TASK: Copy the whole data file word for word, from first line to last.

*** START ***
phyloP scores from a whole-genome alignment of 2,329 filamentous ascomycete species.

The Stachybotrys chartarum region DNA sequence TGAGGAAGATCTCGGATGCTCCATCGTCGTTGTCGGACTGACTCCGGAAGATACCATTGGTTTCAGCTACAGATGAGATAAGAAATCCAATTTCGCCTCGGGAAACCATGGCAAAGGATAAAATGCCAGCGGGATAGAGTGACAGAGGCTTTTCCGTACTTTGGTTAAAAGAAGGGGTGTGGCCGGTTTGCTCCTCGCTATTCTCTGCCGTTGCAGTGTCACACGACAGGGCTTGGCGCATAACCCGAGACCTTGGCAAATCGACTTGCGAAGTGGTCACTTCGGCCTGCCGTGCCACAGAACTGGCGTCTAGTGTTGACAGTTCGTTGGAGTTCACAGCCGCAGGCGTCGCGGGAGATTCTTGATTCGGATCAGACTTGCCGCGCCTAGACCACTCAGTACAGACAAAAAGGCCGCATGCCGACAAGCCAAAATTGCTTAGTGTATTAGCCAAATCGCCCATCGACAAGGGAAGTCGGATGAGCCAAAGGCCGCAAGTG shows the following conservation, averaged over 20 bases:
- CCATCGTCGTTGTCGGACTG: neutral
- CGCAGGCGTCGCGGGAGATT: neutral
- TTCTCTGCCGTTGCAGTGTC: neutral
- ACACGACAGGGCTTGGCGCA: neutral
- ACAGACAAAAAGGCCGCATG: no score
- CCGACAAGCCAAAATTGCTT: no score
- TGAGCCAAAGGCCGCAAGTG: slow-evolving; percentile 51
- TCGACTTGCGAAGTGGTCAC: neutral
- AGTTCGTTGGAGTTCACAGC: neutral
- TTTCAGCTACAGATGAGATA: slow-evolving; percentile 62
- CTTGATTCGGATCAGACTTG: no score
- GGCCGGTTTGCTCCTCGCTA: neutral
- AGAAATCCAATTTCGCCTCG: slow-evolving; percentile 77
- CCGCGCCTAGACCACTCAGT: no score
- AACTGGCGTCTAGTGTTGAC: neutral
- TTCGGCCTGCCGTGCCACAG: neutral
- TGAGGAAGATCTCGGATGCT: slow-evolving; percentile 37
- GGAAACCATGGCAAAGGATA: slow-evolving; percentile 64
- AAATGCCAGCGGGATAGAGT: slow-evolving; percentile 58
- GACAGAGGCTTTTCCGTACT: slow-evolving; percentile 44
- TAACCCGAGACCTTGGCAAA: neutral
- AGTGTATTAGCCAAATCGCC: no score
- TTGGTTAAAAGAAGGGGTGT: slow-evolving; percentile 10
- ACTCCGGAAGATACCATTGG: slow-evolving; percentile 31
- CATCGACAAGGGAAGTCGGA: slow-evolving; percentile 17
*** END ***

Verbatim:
phyloP scores from a whole-genome alignment of 2,329 filamentous ascomycete species.

The Stachybotrys chartarum region DNA sequence TGAGGAAGATCTCGGATGCTCCATCGTCGTTGTCGGACTGACTCCGGAAGATACCATTGGTTTCAGCTACAGATGAGATAAGAAATCCAATTTCGCCTCGGGAAACCATGGCAAAGGATAAAATGCCAGCGGGATAGAGTGACAGAGGCTTTTCCGTACTTTGGTTAAAAGAAGGGGTGTGGCCGGTTTGCTCCTCGCTATTCTCTGCCGTTGCAGTGTCACACGACAGGGCTTGGCGCATAACCCGAGACCTTGGCAAATCGACTTGCGAAGTGGTCACTTCGGCCTGCCGTGCCACAGAACTGGCGTCTAGTGTTGACAGTTCGTTGGAGTTCACAGCCGCAGGCGTCGCGGGAGATTCTTGATTCGGATCAGACTTGCCGCGCCTAGACCACTCAGTACAGACAAAAAGGCCGCATGCCGACAAGCCAAAATTGCTTAGTGTATTAGCCAAATCGCCCATCGACAAGGGAAGTCGGATGAGCCAAAGGCCGCAAGTG shows the following conservation, averaged over 20 bases:
- CCATCGTCGTTGTCGGACTG: neutral
- CGCAGGCGTCGCGGGAGATT: neutral
- TTCTCTGCCGTTGCAGTGTC: neutral
- ACACGACAGGGCTTGGCGCA: neutral
- ACAGACAAAAAGGCCGCATG: no score
- CCGACAAGCCAAAATTGCTT: no score
- TGAGCCAAAGGCCGCAAGTG: slow-evolving; percentile 51
- TCGACTTGCGAAGTGGTCAC: neutral
- AGTTCGTTGGAGTTCACAGC: neutral
- TTTCAGCTACAGATGAGATA: slow-evolving; percentile 62
- CTTGATTCGGATCAGACTTG: no score
- GGCCGGTTTGCTCCTCGCTA: neutral
- AGAAATCCAATTTCGCCTCG: slow-evolving; percentile 77
- CCGCGCCTAGACCACTCAGT: no score
- AACTGGCGTCTAGTGTTGAC: neutral
- TTCGGCCTGCCGTGCCACAG: neutral
- TGAGGAAGATCTCGGATGCT: slow-evolving; percentile 37
- GGAAACCATGGCAAAGGATA: slow-evolving; percentile 64
- AAATGCCAGCGGGATAGAGT: slow-evolving; percentile 58
- GACAGAGGCTTTTCCGTACT: slow-evolving; percentile 44
- TAACCCGAGACCTTGGCAAA: neutral
- AGTGTATTAGCCAAATCGCC: no score
- TTGGTTAAAAGAAGGGGTGT: slow-evolving; percentile 10
- ACTCCGGAAGATACCATTGG: slow-evolving; percentile 31
- CATCGACAAGGGAAGTCGGA: slow-evolving; percentile 17